The story progresses quickly, but in minute detail, carrying the reader forward into the present day and into the lives of the focal characters for Part I: Yasodara, and her sister Lanka, called “La”. The sisters come of age in LA, as Munaweera and her own sister did. Yasodara and La experience the frustration of being mistakenly labeled “Indian” and the painful adjustments to a new kind of body awareness that being a teenage girl in America requires. Though the family is removed from the island, it still consumes their collective conscience. Donations are made to the war effort, and news is sought of family members still there.
In Part II, we’re introduced to Saraswathi, whose family is from the northern part of the island and has remained in the country. Munaweera gets into the body of her Tamil characters, deftly telling their stories — a difficult thing to do, when writing about warring factions. Though Munaweera deals harshly with the leaders of the war, and doesn’t hide from the horrible actions some of her characters carry out, she is careful to preserve humanity in each of them.
With her second book, What Lies Between Us, which came out this February, Munaweera wanted to focus in and tell the story of one woman. This book tells the story of Ganga — who isn’t named until the second to last page of the epilogue — and of a crime she commits. From the beginning, we know Ganga has done something, but what that something is doesn’t become clear until the last few chapters of the novel.
“The walls of my cell are painted an industrial white,” the story begins. And though we are aware of this part of the book’s ending from the very beginning, it has the effect of heightening the climax. Munaweera doesn’t reveal her hand until she absolutely has to, until her readers are irretrievably invested in Ganga’s story.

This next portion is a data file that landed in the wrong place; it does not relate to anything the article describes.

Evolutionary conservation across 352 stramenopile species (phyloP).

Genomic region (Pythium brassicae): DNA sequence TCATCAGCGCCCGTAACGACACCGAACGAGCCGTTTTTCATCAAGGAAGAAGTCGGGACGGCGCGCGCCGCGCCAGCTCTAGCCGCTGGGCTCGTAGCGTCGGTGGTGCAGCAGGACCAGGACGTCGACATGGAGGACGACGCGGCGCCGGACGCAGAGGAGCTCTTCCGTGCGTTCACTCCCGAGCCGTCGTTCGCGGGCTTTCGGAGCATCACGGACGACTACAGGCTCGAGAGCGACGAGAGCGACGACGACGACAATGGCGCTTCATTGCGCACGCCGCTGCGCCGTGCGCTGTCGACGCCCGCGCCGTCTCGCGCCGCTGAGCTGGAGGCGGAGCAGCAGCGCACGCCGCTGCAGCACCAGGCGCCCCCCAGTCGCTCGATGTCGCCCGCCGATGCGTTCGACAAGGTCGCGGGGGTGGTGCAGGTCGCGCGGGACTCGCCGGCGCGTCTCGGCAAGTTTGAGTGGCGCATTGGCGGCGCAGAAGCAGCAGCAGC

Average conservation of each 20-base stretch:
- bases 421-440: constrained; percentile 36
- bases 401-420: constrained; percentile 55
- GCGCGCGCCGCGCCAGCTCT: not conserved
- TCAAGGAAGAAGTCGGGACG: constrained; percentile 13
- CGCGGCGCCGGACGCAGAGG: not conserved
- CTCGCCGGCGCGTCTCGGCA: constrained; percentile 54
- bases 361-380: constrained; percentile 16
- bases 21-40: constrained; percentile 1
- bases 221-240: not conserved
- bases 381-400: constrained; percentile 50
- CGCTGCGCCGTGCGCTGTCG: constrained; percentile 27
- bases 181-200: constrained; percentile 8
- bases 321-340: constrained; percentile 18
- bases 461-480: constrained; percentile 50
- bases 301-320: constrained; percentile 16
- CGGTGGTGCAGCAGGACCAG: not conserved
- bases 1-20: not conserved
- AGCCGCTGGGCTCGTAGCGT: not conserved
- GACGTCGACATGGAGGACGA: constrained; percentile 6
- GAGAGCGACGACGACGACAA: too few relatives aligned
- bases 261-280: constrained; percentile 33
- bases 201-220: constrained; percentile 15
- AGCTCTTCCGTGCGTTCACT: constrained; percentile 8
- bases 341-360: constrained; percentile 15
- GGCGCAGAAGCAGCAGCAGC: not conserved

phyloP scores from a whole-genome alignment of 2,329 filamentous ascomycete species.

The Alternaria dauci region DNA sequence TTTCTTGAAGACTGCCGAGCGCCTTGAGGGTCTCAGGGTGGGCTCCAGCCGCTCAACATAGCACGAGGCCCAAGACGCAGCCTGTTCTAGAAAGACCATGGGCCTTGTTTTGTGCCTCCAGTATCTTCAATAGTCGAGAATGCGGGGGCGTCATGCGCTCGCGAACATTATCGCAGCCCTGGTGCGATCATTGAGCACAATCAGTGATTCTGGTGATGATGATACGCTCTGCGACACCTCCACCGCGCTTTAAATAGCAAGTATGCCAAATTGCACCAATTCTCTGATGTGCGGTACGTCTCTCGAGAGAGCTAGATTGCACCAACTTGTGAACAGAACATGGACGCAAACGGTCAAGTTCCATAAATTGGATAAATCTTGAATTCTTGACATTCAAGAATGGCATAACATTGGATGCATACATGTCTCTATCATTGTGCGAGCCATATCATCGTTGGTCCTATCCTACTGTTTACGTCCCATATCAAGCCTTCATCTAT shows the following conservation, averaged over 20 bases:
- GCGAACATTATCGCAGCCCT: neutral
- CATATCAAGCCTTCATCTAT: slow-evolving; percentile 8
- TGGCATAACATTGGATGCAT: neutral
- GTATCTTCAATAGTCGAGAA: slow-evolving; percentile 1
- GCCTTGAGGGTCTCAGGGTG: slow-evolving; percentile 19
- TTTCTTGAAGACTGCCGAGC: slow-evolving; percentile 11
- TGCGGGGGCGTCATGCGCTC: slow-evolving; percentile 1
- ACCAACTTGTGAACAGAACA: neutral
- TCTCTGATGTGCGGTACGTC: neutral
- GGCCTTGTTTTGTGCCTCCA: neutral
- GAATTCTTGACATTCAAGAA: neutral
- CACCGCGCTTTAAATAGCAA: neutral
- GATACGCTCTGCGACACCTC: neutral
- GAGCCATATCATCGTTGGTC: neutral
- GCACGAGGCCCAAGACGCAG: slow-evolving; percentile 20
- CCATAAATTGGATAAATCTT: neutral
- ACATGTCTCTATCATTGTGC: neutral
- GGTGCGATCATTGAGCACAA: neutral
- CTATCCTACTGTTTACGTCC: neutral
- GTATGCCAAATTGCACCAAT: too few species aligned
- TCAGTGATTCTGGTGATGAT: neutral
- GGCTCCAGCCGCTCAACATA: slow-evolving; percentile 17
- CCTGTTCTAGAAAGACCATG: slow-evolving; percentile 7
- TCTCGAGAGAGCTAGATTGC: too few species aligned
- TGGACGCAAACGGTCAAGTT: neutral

As an author, Munaweera is like a benevolent but honest God, ruling her creations. As with her characters in Island, she depicts this convicted woman with love. Indeed, when the book comes to a close, and we see what Ganga has done, pity and care for her is elicited — not judgment.
Munaweera is clever enough to imply a harsh societal critique: that people with mental illnesses often don’t receive the help they need and, because of this, much worse things happen. She’s able to do this within her story, without impeding its momentum, or making her book into a polemic. Lies incites new ways of thinking about crime and punishment.
Her second book made the BBC’s list of ten best books of February and Buzzfeed’s 27 most exciting books of 2016.
Munaweera met her partner, Whit Missildine, when they became Craigslist roommates.
Missildine was born in Ohio and raised in Pennsylvania. When he met Munaweera, he had recently moved to California from New York City, where he went to school. They met to do a roommate interview, and she was late.
Munaweera was quiet, he said, going through a divorce, and “very hardcore into meditating.” They became friends and would often talk into the night.